Reading Guide Questions
Please be aware that this discussion guide may contain spoilers!
- Compare the Golem and the Jinni's origins. How are their personalities reflected in their origins? How are the creatures similar, and how do those similarities draw them together? How are they different? What are their individual strengthsand what makes them weak? How do these influence their choices as events unfold? How do the Golem and the Jinni make each other better beings?
- What are Chava and Ahmad like when we first meet them? What about at the end of the story? How do events impact who they are and what they believe about themselves and each other?
- Why do you think Helene Wecker chose to set the story in turn-of-the-century New York? How do the experiences of the Golem and the Jinni mirror those of their fellow immigrants? Are their magical powers all that set them apart from their human neighbors? How might the story unfold if it were set today? What would Ahmad and Chava think about modern America? Would it be easier or more difficult for them to adapt and blend in to contemporary urban society?
- What do we learn about lifeabout what it means to be humanfrom Ahmad and Chava? How does each reflect particular aspects of the human character, both our noble inclinations and our flaws?
- What is your opinion of the characters, the Golem and the Jinni? What do you like best about each of them? If you could have a magical power, what would it be?
- Describe the Jinni's relationship with the tinsmith who released him, Arbeely. Why does he keep the Jinni's secret? What about the relationship between the Golem and Rabbi Meyer? Why doesn't he destroy her?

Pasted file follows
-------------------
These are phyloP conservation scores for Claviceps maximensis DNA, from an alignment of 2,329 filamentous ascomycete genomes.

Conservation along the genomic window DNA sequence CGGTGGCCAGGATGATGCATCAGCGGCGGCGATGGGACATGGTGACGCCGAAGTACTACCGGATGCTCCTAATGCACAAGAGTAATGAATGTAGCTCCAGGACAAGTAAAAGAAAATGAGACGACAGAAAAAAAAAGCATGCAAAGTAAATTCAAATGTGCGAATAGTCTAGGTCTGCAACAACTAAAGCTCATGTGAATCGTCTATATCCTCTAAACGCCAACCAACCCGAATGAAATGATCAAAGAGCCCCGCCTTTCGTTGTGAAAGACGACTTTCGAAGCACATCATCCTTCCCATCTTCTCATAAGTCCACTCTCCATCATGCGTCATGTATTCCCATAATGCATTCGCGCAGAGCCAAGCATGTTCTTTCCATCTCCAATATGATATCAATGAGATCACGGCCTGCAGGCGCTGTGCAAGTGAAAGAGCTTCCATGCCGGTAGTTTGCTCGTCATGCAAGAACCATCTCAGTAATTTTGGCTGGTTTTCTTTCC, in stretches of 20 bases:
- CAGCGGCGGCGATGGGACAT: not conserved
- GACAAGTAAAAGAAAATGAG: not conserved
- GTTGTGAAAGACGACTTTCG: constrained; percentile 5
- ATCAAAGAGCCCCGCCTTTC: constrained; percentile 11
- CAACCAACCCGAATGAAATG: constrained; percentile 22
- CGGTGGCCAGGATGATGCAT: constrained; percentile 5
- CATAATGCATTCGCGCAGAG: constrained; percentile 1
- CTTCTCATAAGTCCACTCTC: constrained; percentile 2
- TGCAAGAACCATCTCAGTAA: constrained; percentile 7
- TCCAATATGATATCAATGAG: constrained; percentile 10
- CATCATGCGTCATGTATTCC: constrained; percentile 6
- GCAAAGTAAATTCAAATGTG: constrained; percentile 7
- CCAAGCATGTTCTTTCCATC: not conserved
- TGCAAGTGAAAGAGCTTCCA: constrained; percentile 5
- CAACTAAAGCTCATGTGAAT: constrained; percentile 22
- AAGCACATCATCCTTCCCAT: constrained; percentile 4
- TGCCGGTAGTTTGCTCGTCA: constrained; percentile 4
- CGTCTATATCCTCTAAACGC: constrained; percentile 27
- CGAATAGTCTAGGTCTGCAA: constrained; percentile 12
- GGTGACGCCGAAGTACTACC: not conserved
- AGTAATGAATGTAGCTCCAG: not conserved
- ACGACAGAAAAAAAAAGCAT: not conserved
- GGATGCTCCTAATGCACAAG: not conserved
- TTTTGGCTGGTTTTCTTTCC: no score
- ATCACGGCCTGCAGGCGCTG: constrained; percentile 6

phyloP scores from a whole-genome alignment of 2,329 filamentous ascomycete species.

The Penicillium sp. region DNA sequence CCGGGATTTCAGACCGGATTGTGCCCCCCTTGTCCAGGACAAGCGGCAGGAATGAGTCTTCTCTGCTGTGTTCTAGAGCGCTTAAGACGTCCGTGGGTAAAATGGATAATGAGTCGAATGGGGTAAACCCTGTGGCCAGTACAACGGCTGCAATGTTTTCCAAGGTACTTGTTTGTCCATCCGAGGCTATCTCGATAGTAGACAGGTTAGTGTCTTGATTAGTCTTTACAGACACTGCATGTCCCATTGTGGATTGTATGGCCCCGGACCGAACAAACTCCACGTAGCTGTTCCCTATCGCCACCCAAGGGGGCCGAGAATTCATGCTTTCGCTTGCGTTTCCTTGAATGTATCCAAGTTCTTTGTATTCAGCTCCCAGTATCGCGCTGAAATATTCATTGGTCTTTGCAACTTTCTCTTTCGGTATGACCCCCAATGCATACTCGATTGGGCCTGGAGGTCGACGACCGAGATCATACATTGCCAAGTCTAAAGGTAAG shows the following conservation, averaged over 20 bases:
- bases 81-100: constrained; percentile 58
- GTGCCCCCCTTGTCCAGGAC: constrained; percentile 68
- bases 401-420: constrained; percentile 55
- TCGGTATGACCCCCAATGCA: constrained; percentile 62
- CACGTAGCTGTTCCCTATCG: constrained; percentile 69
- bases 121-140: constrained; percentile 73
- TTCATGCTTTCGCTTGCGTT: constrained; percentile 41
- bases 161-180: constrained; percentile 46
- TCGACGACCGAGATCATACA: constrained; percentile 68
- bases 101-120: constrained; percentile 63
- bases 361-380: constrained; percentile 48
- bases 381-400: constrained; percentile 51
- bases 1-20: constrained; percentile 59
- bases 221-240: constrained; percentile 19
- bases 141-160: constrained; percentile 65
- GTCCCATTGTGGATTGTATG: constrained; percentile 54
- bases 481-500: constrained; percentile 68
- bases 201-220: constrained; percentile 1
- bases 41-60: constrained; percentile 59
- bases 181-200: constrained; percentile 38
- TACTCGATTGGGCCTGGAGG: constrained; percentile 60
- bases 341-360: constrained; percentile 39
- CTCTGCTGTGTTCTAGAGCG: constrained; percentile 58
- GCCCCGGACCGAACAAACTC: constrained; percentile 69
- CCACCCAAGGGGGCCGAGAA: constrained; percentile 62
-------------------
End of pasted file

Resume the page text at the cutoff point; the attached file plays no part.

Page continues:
- Numerous secondary characters are central to the Golem and the Jinni's story: Saleh, Maryam, Anna, Matthew, Sophia, Michael. Choose one or two of them, and show their role in the story and in the lives of Chava and Ahmad. For instance, think about Sophia's love affair with Ahmad and Michael's relationship to Chava. How are these humans transformed by their involvement with these supernatural beings? How is Saleh connected to Ahmad? What do we learn about Ahmad from his interactions with young Matthew?
- Early in the novel Rabbi Meyer and his nephew, Michael, are having a philosophical discussion about faith, tradition, and modernity. Michael tells him, "As long as we keep to our old beliefs, we'll never find our place in the modern world." His uncle replies, "Of course, this wonderful modern world that has rid us of all ills, of poverty and corruption! What fools we are, not to cast our shackles aside!" Do you agree with Michael? How can we keep our traditions and faith while still embracing change? How is this struggle reflected in both Chava and Ahmad's characters?
- What is Yehuda Schaalman's role in the story? What drives him? What lessons can we learn from his experiences? What does he want from Chava and Ahmad? Towards the end of the novel, Chava and Ahmad discuss Schaalman's character and the choices he has made. Are we slaves to our natures? Can we change them?
- What parallels do you see in this story set a century ago and our own lives today? What elements make the story historical and what makes it modern? What do you think will happen to Chava and Ahmad?
Unless otherwise stated, this discussion guide is reprinted with the permission of Harper Perennial.
Any page references refer to a USA edition of the book, usually the trade paperback version, and may vary in other editions.